Shopping Cart

What Do You Do If Plantar Fasciitis Won’t Go Away?

What do you do if plantar fasciitis wont go away

If you are experiencing Plantar Fasciitis, it is important to note that this condition may not resolve on its own. Fortunately, there are various methods, both natural and conventional, that can be employed to alleviate your discomfort.

Active Release Techniques

If you’re dealing with plantar fasciitis, incorporating Active Release Techniques into your treatment plan can be highly beneficial. This method focuses on applying targeted pressure to particular regions of your foot and ankle. By doing so, it helps alleviate the symptoms associated with this condition.

The purpose of this procedure is to target and eliminate scar tissue that has built up gradually. These dense adhesions have the potential to exert pressure on nerves, causing discomfort and weakening of muscles. To learn more about this procedure, click here.

This type of treatment is often used in conjunction with physical therapy to speed up recovery and get you back on your feet. The procedure can be painful, so it’s important to be careful and receive a thorough examination before undergoing the treatment.

The technique combines massage with deep tissue work. Your ART provider can use a combination of over 500 movements to help you regain range of motion. The process works to loosen your muscles and ligaments, and helps improve circulation.

Soft tissue mobilization

Among the most common treatments for plantar fasciitis are soft tissue mobilization, night splints, and anti-inflammatory medications. Although these methods have proven beneficial, they have also been criticized for their limited effectiveness.

Soft tissue mobilization is also known as “scraping.” It aims to release the swollen tissues and improve the mobility of the fascia. It is helpful for injured patients, as well as those who have been diagnosed with plantar fasciitis.

Aside from soft tissue mobilization, there are other treatment options that are less invasive and more effective. These include icing, stretches, and strengthening exercises.

A corticosteroid injection can also help to relieve pain and inflammation. The injection is injected directly into the heel, which can ease the pain and provide some relief. However, long-term effects of the injection are not yet known.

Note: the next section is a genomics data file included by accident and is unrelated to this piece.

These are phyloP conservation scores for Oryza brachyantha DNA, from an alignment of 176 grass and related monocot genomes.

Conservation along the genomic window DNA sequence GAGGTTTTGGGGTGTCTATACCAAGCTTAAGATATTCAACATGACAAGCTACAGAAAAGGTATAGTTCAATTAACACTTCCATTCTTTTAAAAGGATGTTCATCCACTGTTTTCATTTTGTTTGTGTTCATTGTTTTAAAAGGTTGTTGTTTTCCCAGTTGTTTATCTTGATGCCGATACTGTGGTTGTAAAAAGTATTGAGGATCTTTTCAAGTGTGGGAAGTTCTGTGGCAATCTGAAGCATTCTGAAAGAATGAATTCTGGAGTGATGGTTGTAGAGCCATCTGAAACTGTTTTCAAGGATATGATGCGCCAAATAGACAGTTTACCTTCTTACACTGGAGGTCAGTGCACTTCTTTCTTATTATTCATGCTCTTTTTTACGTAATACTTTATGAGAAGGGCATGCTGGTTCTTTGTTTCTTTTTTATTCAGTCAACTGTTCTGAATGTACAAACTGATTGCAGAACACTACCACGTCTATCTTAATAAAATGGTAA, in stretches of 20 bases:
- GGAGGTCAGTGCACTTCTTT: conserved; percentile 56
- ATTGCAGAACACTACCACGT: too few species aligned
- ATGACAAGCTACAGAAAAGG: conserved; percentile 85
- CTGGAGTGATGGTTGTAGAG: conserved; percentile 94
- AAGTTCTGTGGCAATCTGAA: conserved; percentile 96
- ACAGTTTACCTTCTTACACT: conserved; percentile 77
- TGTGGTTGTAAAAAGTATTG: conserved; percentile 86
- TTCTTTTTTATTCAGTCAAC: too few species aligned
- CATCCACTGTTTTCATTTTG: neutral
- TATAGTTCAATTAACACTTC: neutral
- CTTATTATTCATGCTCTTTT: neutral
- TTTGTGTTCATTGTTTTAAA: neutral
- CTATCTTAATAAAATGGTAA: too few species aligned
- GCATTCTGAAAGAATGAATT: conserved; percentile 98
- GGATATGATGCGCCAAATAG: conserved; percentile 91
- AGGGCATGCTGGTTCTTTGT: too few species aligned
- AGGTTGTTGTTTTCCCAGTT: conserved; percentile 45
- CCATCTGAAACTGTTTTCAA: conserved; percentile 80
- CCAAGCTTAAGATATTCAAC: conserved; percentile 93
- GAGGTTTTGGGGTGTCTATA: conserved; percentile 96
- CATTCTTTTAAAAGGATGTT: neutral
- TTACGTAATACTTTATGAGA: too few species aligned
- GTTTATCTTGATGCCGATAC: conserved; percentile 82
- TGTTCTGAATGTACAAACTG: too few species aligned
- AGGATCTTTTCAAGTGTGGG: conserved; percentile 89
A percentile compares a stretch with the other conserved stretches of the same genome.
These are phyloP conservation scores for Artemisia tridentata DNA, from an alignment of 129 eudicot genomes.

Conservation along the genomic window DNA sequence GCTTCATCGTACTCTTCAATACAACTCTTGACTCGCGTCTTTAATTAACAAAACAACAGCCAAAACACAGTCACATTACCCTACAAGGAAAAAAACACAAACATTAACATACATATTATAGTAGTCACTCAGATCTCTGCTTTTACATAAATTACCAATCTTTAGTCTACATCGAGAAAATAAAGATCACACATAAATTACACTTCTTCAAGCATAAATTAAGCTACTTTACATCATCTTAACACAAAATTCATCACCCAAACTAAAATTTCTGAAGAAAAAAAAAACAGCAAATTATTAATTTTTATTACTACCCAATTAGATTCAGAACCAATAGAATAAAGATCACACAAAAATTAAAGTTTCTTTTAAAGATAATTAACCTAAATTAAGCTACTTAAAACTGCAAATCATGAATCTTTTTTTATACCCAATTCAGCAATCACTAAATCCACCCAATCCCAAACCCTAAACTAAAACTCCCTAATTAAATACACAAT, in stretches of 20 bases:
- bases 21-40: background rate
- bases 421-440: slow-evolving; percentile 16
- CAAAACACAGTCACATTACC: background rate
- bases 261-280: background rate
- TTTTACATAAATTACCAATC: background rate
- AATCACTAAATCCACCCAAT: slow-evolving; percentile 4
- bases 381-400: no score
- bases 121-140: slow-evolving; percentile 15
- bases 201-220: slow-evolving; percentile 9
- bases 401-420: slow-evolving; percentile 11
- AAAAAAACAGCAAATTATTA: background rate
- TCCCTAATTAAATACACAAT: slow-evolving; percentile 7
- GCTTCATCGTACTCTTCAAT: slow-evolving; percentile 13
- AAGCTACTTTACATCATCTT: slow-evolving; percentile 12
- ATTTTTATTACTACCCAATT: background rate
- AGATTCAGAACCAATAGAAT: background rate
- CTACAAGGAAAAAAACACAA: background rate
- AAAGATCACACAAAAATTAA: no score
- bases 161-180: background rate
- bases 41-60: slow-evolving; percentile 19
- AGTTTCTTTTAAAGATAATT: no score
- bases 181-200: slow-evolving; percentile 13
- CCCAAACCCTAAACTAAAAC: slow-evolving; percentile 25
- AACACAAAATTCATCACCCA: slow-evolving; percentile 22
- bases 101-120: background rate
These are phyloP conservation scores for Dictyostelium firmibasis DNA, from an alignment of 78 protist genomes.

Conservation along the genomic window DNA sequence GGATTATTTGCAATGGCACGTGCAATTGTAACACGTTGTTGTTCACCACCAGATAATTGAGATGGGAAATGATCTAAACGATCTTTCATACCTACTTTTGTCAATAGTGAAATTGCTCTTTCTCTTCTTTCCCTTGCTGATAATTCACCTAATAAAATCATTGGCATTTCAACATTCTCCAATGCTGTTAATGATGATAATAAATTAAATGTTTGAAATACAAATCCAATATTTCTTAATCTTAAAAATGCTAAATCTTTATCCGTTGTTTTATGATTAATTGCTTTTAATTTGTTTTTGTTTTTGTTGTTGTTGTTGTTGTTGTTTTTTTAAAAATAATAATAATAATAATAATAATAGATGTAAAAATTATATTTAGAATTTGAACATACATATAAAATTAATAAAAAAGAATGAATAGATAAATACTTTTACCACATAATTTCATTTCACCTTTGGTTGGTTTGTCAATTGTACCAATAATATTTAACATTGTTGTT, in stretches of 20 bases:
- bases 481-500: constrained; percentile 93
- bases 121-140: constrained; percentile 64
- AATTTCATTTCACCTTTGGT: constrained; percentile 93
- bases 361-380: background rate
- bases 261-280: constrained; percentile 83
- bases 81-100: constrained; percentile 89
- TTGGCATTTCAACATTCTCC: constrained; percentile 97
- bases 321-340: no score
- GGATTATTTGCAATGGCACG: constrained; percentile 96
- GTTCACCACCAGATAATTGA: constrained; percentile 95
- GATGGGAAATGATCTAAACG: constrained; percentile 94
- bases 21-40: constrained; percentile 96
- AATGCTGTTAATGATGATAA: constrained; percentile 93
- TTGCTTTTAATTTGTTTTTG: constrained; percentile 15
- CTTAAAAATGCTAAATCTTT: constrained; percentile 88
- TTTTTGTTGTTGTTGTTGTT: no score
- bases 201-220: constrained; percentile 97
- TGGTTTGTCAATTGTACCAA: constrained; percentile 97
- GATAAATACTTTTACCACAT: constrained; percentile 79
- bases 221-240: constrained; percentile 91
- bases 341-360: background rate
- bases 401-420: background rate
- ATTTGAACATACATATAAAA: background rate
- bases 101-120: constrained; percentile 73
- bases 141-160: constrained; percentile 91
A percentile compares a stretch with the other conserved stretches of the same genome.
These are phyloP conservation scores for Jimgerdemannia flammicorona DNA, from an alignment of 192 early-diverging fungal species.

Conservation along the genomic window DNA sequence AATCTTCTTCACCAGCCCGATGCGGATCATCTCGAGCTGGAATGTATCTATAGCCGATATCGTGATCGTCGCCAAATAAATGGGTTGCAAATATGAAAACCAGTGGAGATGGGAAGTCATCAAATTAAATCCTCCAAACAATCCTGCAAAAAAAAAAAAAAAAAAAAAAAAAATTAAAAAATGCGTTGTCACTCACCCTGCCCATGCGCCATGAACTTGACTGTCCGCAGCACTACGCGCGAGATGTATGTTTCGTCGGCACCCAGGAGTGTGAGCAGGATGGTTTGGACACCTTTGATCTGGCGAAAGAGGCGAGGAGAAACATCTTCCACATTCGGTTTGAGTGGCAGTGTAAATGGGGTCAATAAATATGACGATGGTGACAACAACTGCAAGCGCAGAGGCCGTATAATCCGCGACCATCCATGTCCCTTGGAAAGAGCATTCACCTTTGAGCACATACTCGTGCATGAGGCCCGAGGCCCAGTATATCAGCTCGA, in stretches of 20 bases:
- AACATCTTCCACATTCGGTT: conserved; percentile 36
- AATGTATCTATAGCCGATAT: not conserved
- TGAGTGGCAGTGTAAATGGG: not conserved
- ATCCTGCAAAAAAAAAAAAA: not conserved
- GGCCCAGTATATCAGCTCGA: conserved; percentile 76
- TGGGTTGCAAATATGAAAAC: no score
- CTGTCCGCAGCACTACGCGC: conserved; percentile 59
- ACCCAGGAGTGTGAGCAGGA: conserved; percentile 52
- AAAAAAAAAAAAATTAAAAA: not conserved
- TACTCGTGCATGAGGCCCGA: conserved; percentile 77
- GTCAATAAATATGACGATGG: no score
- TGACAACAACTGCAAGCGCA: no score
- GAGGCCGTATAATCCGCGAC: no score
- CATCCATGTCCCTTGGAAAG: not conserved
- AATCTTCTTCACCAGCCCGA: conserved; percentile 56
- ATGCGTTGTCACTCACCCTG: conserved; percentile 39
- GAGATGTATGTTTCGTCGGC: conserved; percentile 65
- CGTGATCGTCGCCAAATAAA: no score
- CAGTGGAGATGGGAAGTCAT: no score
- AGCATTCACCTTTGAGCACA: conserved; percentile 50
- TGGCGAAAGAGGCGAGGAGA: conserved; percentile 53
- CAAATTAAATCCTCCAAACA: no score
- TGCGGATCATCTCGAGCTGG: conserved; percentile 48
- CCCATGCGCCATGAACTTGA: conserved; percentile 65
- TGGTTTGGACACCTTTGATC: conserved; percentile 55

Percutaneous needle tenotomy

Whether you’re suffering from plantar fasciitis, a bunion, or a broken toe, there are a number of simple treatments available that can improve your condition. Some of these include physical therapy, over-the-counter pain medication, and orthotics.

In cases of more serious pain, surgery may be necessary. However, it’s usually the last option, as it can be expensive and cause complications. Fortunately, many of the surgical options have high success rates.

One type of surgery is called ultrasound-guided percutaneous needle tenotomy. This minimally invasive procedure allows patients to return to normal activities sooner. In addition, this method has minimal morbidity and cost.

During this process, doctors insert a small device through the skin to break up damaged tissue. This can be done under local anesthesia. The small device vibrates at a high ultrasonic frequency. This energy breaks up the damaged tissue and leaves the healthy tendon intact.

Ice packs

Using ice packs to treat plantar fasciitis can reduce pain, swelling and inflammation. However, if used improperly, it can actually cause further damage.

In general, it is best to treat plantar fasciitis with conservative, at-home treatment methods. This type of therapy may involve resting the foot, icing, compression and elevation.

It is also important to perform exercises that stretch the muscles of the leg and ankle. A good stretching routine can help relieve pain and speed up recovery.

Another way to increase circulation and decrease muscle cramping is to use an ice bath. The idea is to put your feet in a bowl of ice water for 10 to 15 minutes, then stand in it for a while.

If your doctor recommends a cortisone injection, this will be more effective when it is placed right at the point of pain. It will take a day or two for the injection to be effective, but it can provide long-term relief from plantar fasciitis.

Nonsteroidal anti-inflammatory drugs

NSAIDs (nonsteroidal anti-inflammatory drugs) can be used to treat plantar fasciitis. They are typically prescribed in a multi-dose regimen over several weeks, but may be used in combination with other therapeutic measures. These medications dampen the effects of hormones called prostaglandins that trigger tissue repair. They can also cause kidney damage. However, they are helpful in the early stages of plantar fasciitis.

In some cases, the symptoms of plantar fasciitis can be controlled by simple treatments, including rest, physical therapy, and orthotics. In other cases, a patient may need to undergo surgery to release the plantar fascia.

In the treatment of chronic plantar fasciitis, the primary goal is to relieve pain and prevent complications. For this reason, nonsteroidal anti-inflammatory drugs are usually used in conjunction with other therapeutic measures.


You might also like to read:

Really bad plantar fasciitis

When should I go to the ER for plantar fasciitis?

What surgery can be done for plantar fasciitis?

Free Worldwide shipping

On all orders above $50

Easy 30 days returns

30 days money back guarantee

International Warranty

Offered in the country of usage

100% Secure Checkout

PayPal / MasterCard / Visa

Select your currency